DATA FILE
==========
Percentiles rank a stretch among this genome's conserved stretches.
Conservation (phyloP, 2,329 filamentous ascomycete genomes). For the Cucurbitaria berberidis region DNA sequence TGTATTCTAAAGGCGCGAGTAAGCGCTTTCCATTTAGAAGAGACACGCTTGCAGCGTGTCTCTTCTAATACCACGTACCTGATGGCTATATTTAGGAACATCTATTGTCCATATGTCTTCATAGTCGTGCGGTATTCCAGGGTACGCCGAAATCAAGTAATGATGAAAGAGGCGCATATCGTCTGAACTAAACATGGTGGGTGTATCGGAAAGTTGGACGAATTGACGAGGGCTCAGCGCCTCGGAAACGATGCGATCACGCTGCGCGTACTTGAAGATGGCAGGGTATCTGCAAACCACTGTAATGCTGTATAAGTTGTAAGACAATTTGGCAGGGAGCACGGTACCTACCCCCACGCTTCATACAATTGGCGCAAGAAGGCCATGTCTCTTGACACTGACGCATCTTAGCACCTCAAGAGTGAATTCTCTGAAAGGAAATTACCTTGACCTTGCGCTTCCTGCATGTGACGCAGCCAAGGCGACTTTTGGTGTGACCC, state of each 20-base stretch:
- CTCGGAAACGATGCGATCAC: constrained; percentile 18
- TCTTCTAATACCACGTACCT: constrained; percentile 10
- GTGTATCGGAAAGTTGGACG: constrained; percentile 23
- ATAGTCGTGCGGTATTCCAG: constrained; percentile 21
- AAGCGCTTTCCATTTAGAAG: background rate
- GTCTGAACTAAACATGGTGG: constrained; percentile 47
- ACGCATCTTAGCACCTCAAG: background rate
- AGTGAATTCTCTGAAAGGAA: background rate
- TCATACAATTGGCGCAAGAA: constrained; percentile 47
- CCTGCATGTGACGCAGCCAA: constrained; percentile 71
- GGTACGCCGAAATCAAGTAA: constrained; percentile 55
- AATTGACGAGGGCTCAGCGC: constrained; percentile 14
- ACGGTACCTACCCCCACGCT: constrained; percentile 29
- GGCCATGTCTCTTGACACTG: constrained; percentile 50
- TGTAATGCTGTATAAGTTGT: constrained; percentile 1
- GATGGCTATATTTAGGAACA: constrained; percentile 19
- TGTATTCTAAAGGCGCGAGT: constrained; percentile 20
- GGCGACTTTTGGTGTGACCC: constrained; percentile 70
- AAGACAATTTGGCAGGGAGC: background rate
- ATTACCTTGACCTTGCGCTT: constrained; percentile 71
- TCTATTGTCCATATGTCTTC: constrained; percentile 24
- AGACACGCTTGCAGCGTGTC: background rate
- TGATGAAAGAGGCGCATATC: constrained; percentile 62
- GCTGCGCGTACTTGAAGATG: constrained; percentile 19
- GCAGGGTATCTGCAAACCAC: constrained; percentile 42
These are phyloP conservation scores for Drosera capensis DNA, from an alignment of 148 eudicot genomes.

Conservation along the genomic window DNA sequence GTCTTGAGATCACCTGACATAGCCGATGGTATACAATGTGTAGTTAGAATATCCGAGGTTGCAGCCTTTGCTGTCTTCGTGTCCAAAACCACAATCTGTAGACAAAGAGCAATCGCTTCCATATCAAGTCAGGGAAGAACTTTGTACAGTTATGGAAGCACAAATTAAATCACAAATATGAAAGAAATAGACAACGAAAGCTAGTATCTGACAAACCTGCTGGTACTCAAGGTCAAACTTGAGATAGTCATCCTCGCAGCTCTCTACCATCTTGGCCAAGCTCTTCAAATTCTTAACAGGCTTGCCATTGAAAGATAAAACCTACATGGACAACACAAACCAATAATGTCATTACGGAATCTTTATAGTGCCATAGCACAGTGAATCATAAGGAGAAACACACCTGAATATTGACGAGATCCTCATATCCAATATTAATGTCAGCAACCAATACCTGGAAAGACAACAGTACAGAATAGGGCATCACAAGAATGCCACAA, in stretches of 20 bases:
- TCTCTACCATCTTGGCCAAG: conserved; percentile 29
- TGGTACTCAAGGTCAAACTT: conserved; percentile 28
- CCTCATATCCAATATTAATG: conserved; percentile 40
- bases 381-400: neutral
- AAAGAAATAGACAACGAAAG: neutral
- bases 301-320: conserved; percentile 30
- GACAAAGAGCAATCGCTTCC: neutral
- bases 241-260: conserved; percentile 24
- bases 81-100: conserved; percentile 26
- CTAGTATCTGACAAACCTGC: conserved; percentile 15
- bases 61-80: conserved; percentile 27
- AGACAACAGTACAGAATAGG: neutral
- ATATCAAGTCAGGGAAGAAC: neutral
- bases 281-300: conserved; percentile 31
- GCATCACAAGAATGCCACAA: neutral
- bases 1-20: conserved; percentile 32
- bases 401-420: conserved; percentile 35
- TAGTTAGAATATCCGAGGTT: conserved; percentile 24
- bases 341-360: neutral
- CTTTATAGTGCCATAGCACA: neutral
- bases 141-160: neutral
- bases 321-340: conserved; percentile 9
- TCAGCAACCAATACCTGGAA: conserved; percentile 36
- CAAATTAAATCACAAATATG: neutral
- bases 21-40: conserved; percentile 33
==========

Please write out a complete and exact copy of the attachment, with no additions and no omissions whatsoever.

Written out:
Percentiles rank a stretch among this genome's conserved stretches.
Conservation (phyloP, 2,329 filamentous ascomycete genomes). For the Cucurbitaria berberidis region DNA sequence TGTATTCTAAAGGCGCGAGTAAGCGCTTTCCATTTAGAAGAGACACGCTTGCAGCGTGTCTCTTCTAATACCACGTACCTGATGGCTATATTTAGGAACATCTATTGTCCATATGTCTTCATAGTCGTGCGGTATTCCAGGGTACGCCGAAATCAAGTAATGATGAAAGAGGCGCATATCGTCTGAACTAAACATGGTGGGTGTATCGGAAAGTTGGACGAATTGACGAGGGCTCAGCGCCTCGGAAACGATGCGATCACGCTGCGCGTACTTGAAGATGGCAGGGTATCTGCAAACCACTGTAATGCTGTATAAGTTGTAAGACAATTTGGCAGGGAGCACGGTACCTACCCCCACGCTTCATACAATTGGCGCAAGAAGGCCATGTCTCTTGACACTGACGCATCTTAGCACCTCAAGAGTGAATTCTCTGAAAGGAAATTACCTTGACCTTGCGCTTCCTGCATGTGACGCAGCCAAGGCGACTTTTGGTGTGACCC, state of each 20-base stretch:
- CTCGGAAACGATGCGATCAC: constrained; percentile 18
- TCTTCTAATACCACGTACCT: constrained; percentile 10
- GTGTATCGGAAAGTTGGACG: constrained; percentile 23
- ATAGTCGTGCGGTATTCCAG: constrained; percentile 21
- AAGCGCTTTCCATTTAGAAG: background rate
- GTCTGAACTAAACATGGTGG: constrained; percentile 47
- ACGCATCTTAGCACCTCAAG: background rate
- AGTGAATTCTCTGAAAGGAA: background rate
- TCATACAATTGGCGCAAGAA: constrained; percentile 47
- CCTGCATGTGACGCAGCCAA: constrained; percentile 71
- GGTACGCCGAAATCAAGTAA: constrained; percentile 55
- AATTGACGAGGGCTCAGCGC: constrained; percentile 14
- ACGGTACCTACCCCCACGCT: constrained; percentile 29
- GGCCATGTCTCTTGACACTG: constrained; percentile 50
- TGTAATGCTGTATAAGTTGT: constrained; percentile 1
- GATGGCTATATTTAGGAACA: constrained; percentile 19
- TGTATTCTAAAGGCGCGAGT: constrained; percentile 20
- GGCGACTTTTGGTGTGACCC: constrained; percentile 70
- AAGACAATTTGGCAGGGAGC: background rate
- ATTACCTTGACCTTGCGCTT: constrained; percentile 71
- TCTATTGTCCATATGTCTTC: constrained; percentile 24
- AGACACGCTTGCAGCGTGTC: background rate
- TGATGAAAGAGGCGCATATC: constrained; percentile 62
- GCTGCGCGTACTTGAAGATG: constrained; percentile 19
- GCAGGGTATCTGCAAACCAC: constrained; percentile 42
These are phyloP conservation scores for Drosera capensis DNA, from an alignment of 148 eudicot genomes.

Conservation along the genomic window DNA sequence GTCTTGAGATCACCTGACATAGCCGATGGTATACAATGTGTAGTTAGAATATCCGAGGTTGCAGCCTTTGCTGTCTTCGTGTCCAAAACCACAATCTGTAGACAAAGAGCAATCGCTTCCATATCAAGTCAGGGAAGAACTTTGTACAGTTATGGAAGCACAAATTAAATCACAAATATGAAAGAAATAGACAACGAAAGCTAGTATCTGACAAACCTGCTGGTACTCAAGGTCAAACTTGAGATAGTCATCCTCGCAGCTCTCTACCATCTTGGCCAAGCTCTTCAAATTCTTAACAGGCTTGCCATTGAAAGATAAAACCTACATGGACAACACAAACCAATAATGTCATTACGGAATCTTTATAGTGCCATAGCACAGTGAATCATAAGGAGAAACACACCTGAATATTGACGAGATCCTCATATCCAATATTAATGTCAGCAACCAATACCTGGAAAGACAACAGTACAGAATAGGGCATCACAAGAATGCCACAA, in stretches of 20 bases:
- TCTCTACCATCTTGGCCAAG: conserved; percentile 29
- TGGTACTCAAGGTCAAACTT: conserved; percentile 28
- CCTCATATCCAATATTAATG: conserved; percentile 40
- bases 381-400: neutral
- AAAGAAATAGACAACGAAAG: neutral
- bases 301-320: conserved; percentile 30
- GACAAAGAGCAATCGCTTCC: neutral
- bases 241-260: conserved; percentile 24
- bases 81-100: conserved; percentile 26
- CTAGTATCTGACAAACCTGC: conserved; percentile 15
- bases 61-80: conserved; percentile 27
- AGACAACAGTACAGAATAGG: neutral
- ATATCAAGTCAGGGAAGAAC: neutral
- bases 281-300: conserved; percentile 31
- GCATCACAAGAATGCCACAA: neutral
- bases 1-20: conserved; percentile 32
- bases 401-420: conserved; percentile 35
- TAGTTAGAATATCCGAGGTT: conserved; percentile 24
- bases 341-360: neutral
- CTTTATAGTGCCATAGCACA: neutral
- bases 141-160: neutral
- bases 321-340: conserved; percentile 9
- TCAGCAACCAATACCTGGAA: conserved; percentile 36
- CAAATTAAATCACAAATATG: neutral
- bases 21-40: conserved; percentile 33